It is five days since a national conference of Teamsters executives voted to endorse the sellout contract that includes major cost-cutting concessions to UPS and maintains poverty-level wages for hundreds of thousands of workers.
The Teamsters union is continuing to keep workers in the dark. There is still no date set for a vote on the contract, and the union has said nothing since its announcement last Friday that workers will receive ballots in “early September”—nearly two months after the expiry of the last contract. The union’s silence is part of a deliberate strategy worked out with UPS management to buy time and wear down opposition among rank-and-file workers.
UPS management made clear the real significance of the contract last Thursday, when it released a gloating statement on the Teamsters vote declaring that their contract will “give UPS greater flexibility,” including for “expanded weekend residential services, as well as to address challenges from competitors.”
Counting on the ability of the Teamsters to push through the deal, UPS felt itself at liberty to announce on the very same day its quarterly dividend of more than $700 million to shareholders. This money will go directly to the corporate and financial elite, including UPS’ CEO David Abney and other executives, as well as giant hedge funds, such as Vanguard Group (which receives $46 million), Blackrock ($36 million) and State Street corporation ($24 million).
The Teamsters declares that there is no money to provide a livelihood for part-time warehouse workers who make up 70 percent of the company’s workforce and perform backbreaking labor for $10–12 per hour. It declares that a $15.50 maximum wage for a warehouse worker would constitute a great “victory.”
What lies! There is more than enough money for large wage rises, fully-paid health care and retirement benefits, and making all part-time workers full-time. The problem is not a lack of wealth, but that the money produced by the workers is expropriated by the corporations and handed to the rich. The $2.8 billion that UPS will give in dividend payments to Wall Street this year could provide an immediate $11,000 raise to every UPS worker.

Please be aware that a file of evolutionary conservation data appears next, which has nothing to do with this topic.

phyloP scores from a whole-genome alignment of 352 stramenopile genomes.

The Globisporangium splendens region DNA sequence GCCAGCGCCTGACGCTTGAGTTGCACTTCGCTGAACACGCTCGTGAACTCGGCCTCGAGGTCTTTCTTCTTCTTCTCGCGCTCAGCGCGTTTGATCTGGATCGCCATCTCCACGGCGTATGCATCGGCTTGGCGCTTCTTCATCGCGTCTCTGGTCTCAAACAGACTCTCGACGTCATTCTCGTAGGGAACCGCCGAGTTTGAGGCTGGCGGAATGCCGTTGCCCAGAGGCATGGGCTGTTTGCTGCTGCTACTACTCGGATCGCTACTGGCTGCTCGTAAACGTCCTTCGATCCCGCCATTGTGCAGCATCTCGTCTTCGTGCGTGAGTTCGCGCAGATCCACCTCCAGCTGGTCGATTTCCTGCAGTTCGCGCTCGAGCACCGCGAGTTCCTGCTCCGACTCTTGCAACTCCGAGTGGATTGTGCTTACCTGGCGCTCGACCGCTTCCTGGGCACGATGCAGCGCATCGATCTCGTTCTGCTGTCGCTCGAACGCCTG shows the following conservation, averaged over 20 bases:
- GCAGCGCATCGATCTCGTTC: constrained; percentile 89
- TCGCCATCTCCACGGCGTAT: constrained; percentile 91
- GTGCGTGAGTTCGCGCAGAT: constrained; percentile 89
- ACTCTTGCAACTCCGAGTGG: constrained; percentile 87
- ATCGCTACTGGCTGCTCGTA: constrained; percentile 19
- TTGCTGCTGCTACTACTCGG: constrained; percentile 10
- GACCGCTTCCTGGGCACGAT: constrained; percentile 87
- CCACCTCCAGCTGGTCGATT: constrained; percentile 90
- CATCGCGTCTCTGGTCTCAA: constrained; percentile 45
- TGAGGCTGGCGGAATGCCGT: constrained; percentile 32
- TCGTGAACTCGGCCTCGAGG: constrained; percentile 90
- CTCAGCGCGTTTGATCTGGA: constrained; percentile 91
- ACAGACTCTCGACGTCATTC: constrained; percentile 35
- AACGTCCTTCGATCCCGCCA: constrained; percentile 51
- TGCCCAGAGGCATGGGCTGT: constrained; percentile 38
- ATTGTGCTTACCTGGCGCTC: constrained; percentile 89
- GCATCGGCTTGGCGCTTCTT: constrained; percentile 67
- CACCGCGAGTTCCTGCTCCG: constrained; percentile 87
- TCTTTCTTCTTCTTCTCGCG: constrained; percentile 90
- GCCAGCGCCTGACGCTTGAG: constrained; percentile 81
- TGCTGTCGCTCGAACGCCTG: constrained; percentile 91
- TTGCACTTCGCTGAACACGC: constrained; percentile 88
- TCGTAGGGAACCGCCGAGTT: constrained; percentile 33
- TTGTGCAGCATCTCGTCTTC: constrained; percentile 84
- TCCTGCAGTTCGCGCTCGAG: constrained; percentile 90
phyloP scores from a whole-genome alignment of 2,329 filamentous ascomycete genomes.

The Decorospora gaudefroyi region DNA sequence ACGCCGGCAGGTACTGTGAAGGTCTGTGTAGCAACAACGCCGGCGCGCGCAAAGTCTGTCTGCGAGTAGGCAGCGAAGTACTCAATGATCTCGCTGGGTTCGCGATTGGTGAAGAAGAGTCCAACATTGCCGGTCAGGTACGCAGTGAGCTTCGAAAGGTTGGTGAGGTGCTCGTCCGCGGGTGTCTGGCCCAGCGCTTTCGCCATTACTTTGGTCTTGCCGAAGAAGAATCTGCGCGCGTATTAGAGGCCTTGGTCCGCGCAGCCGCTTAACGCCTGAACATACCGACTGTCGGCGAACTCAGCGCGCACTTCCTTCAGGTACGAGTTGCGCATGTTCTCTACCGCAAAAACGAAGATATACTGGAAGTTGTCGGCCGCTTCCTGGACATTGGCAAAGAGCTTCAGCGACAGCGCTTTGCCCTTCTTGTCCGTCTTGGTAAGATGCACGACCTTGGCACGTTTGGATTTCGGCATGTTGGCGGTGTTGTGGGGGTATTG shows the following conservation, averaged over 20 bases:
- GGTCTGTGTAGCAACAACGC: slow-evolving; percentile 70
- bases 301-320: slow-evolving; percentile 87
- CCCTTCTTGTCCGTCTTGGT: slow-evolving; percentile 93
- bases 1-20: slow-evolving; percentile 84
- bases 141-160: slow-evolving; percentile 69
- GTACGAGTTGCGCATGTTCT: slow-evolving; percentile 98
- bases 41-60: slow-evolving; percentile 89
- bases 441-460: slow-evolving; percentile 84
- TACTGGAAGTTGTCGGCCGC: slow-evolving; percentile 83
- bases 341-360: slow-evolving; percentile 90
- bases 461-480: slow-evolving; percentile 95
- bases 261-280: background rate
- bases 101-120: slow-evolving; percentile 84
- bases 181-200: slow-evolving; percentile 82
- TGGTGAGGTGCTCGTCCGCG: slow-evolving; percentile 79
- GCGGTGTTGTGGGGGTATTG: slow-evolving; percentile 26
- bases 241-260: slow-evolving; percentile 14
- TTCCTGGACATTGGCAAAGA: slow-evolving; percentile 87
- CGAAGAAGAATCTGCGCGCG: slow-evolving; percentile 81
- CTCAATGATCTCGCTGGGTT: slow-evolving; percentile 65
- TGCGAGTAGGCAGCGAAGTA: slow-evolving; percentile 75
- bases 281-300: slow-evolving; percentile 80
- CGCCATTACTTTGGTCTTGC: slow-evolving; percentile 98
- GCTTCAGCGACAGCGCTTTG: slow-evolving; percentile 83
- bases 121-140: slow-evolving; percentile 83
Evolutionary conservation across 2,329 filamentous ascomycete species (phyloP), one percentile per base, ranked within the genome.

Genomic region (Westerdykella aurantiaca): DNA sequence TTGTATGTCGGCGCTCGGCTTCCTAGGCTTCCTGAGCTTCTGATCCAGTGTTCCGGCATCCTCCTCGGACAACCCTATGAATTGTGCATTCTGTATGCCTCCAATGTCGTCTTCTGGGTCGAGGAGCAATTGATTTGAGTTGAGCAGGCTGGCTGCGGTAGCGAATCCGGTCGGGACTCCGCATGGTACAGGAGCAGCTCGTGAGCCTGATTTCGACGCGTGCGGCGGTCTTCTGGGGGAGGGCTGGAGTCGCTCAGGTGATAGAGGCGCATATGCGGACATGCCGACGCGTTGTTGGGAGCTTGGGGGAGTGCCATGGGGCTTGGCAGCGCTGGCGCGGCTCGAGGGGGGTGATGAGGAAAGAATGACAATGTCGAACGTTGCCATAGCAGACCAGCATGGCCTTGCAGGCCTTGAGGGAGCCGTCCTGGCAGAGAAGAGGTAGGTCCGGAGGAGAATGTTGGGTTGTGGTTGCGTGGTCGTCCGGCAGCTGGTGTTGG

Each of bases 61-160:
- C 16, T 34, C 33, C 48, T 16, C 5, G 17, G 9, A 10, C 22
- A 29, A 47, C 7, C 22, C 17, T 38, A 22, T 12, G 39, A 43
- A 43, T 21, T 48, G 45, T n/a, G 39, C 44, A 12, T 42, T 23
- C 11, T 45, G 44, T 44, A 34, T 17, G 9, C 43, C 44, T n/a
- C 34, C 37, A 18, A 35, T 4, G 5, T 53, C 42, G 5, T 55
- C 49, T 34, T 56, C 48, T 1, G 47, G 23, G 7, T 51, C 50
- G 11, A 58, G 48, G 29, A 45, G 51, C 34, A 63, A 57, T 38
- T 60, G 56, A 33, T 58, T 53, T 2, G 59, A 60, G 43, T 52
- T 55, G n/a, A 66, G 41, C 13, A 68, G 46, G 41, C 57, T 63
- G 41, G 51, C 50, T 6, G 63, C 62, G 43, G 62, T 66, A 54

There is enormous opposition among workers to the union’s conspiracy. But it is necessary that this be consciously organized and mobilized.
Form rank-and-file committees to organize a fight!
The WSWS UPS Workers Newsletter urges workers to form rank-and-file committees to take the struggle into their own hands. These committees should draw up demands as the basis for a nationwide strike. These should include:
• Immediate transformation of all part-timers to full-timers, with a corresponding increase in pay and full benefits.
• Abolition of all tiers.
• An across-the-board pay increase of 30 percent and restoration of cost-of-living adjustments.
• Billions of dollars to fully fund the pension and health care funds for all workers.
• Workers’ control over production, including the setting of safe line speeds and warehouse conditions.
Many workers have raised justified concerns that the Teamsters will seek to push through the contract vote by ballot stuffing. The campaign for a “no” vote must therefore raise the demand for workers’ oversight over the balloting process and verification of its integrity. Control of the $160 million Teamsters strike fund, financed by workers’ dues, must be under workers’ control to ensure adequate pay during a strike.
UPS workers must reach out to other sections of the working class!
The UPS workers, numbering more than a quarter million, possess immense social power. They transport over one third of all package deliveries in the United States, much of which is critical to the functioning of large portions of industry and the economy. They have powerful allies among the 200,000 United States Postal Service (USPS) employees and the half-million Amazon workers internationally, who form part of the same global supply chain and confront similar conditions of exploitation and corporate abuse.